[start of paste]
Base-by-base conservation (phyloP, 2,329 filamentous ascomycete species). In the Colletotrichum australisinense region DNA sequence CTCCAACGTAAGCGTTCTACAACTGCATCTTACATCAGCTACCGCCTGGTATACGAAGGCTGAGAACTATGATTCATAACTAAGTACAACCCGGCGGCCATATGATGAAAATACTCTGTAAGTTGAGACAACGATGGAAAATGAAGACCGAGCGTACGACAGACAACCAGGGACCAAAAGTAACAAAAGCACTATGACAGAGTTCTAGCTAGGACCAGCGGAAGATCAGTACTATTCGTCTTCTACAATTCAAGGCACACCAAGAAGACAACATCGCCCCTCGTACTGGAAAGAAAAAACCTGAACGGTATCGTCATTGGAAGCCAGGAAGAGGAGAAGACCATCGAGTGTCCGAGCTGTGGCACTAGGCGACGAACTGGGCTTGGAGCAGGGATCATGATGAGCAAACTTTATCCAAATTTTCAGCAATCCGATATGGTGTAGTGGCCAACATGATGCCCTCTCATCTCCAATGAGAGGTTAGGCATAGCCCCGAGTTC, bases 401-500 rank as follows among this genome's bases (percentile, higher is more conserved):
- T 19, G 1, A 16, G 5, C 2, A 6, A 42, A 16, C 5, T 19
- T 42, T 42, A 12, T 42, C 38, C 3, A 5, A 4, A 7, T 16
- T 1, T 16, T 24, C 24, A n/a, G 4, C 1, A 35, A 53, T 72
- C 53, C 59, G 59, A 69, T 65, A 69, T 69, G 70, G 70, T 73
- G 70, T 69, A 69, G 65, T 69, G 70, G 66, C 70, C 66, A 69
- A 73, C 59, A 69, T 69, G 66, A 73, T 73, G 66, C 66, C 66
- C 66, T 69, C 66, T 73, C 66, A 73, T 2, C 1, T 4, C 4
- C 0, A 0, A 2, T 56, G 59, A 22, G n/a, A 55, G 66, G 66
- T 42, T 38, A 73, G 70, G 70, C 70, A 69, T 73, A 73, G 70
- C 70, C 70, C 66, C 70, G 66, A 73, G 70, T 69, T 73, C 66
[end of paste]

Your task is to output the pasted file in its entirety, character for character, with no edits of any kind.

Base-by-base conservation (phyloP, 2,329 filamentous ascomycete species). In the Colletotrichum australisinense region DNA sequence CTCCAACGTAAGCGTTCTACAACTGCATCTTACATCAGCTACCGCCTGGTATACGAAGGCTGAGAACTATGATTCATAACTAAGTACAACCCGGCGGCCATATGATGAAAATACTCTGTAAGTTGAGACAACGATGGAAAATGAAGACCGAGCGTACGACAGACAACCAGGGACCAAAAGTAACAAAAGCACTATGACAGAGTTCTAGCTAGGACCAGCGGAAGATCAGTACTATTCGTCTTCTACAATTCAAGGCACACCAAGAAGACAACATCGCCCCTCGTACTGGAAAGAAAAAACCTGAACGGTATCGTCATTGGAAGCCAGGAAGAGGAGAAGACCATCGAGTGTCCGAGCTGTGGCACTAGGCGACGAACTGGGCTTGGAGCAGGGATCATGATGAGCAAACTTTATCCAAATTTTCAGCAATCCGATATGGTGTAGTGGCCAACATGATGCCCTCTCATCTCCAATGAGAGGTTAGGCATAGCCCCGAGTTC, bases 401-500 rank as follows among this genome's bases (percentile, higher is more conserved):
- T 19, G 1, A 16, G 5, C 2, A 6, A 42, A 16, C 5, T 19
- T 42, T 42, A 12, T 42, C 38, C 3, A 5, A 4, A 7, T 16
- T 1, T 16, T 24, C 24, A n/a, G 4, C 1, A 35, A 53, T 72
- C 53, C 59, G 59, A 69, T 65, A 69, T 69, G 70, G 70, T 73
- G 70, T 69, A 69, G 65, T 69, G 70, G 66, C 70, C 66, A 69
- A 73, C 59, A 69, T 69, G 66, A 73, T 73, G 66, C 66, C 66
- C 66, T 69, C 66, T 73, C 66, A 73, T 2, C 1, T 4, C 4
- C 0, A 0, A 2, T 56, G 59, A 22, G n/a, A 55, G 66, G 66
- T 42, T 38, A 73, G 70, G 70, C 70, A 69, T 73, A 73, G 70
- C 70, C 70, C 66, C 70, G 66, A 73, G 70, T 69, T 73, C 66